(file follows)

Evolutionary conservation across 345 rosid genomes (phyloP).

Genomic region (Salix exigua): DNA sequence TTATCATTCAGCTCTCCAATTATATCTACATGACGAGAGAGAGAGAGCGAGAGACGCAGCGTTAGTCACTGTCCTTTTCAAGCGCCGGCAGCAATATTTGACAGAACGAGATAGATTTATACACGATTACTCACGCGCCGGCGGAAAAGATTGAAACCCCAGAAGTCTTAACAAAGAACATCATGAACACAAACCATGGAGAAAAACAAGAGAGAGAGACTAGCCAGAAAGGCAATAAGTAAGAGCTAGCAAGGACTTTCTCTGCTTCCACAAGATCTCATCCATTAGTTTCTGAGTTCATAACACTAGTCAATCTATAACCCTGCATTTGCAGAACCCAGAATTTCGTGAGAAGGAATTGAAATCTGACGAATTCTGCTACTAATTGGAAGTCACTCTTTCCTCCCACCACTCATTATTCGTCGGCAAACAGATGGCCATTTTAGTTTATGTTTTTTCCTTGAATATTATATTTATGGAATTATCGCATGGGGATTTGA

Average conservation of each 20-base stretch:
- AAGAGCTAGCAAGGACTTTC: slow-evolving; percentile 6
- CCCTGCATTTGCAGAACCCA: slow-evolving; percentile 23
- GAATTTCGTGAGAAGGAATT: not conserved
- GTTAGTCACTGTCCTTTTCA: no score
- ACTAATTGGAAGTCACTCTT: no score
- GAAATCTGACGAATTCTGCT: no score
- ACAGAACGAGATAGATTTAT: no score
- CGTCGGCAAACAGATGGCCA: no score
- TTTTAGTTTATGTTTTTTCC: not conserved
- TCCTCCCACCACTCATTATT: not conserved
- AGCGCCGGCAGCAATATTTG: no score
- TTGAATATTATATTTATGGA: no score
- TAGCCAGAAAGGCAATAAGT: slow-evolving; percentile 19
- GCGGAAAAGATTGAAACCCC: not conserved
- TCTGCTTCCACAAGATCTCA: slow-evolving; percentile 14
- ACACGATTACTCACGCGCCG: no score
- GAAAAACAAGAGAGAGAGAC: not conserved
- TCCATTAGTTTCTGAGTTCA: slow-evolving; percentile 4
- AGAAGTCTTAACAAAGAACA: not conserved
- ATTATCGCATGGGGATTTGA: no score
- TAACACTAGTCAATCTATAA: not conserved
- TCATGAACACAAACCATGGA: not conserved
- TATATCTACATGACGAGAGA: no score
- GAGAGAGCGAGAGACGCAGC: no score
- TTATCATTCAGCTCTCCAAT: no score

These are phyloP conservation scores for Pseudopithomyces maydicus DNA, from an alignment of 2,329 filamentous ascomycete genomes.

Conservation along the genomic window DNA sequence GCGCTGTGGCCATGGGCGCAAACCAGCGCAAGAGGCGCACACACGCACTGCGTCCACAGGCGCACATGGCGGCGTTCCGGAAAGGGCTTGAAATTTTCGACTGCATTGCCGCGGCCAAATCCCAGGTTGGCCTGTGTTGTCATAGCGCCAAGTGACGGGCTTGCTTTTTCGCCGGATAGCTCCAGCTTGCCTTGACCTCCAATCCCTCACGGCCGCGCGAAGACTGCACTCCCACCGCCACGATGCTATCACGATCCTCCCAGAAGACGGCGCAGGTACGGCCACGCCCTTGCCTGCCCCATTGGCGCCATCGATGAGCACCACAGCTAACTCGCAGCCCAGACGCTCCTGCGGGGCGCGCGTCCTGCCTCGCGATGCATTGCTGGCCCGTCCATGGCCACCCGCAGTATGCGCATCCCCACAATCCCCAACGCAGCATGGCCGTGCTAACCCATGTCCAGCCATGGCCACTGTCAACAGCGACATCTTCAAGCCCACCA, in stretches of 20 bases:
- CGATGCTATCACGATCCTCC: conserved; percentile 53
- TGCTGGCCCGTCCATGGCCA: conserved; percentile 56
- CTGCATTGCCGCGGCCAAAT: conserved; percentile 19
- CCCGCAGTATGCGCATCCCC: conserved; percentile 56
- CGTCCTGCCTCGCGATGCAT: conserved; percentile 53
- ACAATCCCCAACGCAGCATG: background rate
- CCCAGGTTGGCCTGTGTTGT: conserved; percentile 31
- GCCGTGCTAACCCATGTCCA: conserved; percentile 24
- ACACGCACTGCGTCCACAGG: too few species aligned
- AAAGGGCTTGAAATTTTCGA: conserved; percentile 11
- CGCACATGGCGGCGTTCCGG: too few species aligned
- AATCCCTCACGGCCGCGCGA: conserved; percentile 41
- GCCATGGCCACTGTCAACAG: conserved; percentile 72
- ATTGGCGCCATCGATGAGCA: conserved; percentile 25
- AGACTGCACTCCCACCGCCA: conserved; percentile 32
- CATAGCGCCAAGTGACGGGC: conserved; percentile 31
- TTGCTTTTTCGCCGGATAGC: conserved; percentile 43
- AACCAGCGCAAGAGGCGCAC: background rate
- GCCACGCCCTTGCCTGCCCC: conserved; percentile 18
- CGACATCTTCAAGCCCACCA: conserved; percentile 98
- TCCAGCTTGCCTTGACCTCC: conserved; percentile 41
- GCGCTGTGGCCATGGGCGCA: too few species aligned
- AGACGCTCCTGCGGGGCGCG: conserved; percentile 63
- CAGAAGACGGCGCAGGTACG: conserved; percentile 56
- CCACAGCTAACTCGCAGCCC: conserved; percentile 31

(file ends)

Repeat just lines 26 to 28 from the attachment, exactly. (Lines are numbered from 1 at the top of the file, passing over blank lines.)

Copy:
- TATATCTACATGACGAGAGA: no score
- GAGAGAGCGAGAGACGCAGC: no score
- TTATCATTCAGCTCTCCAAT: no score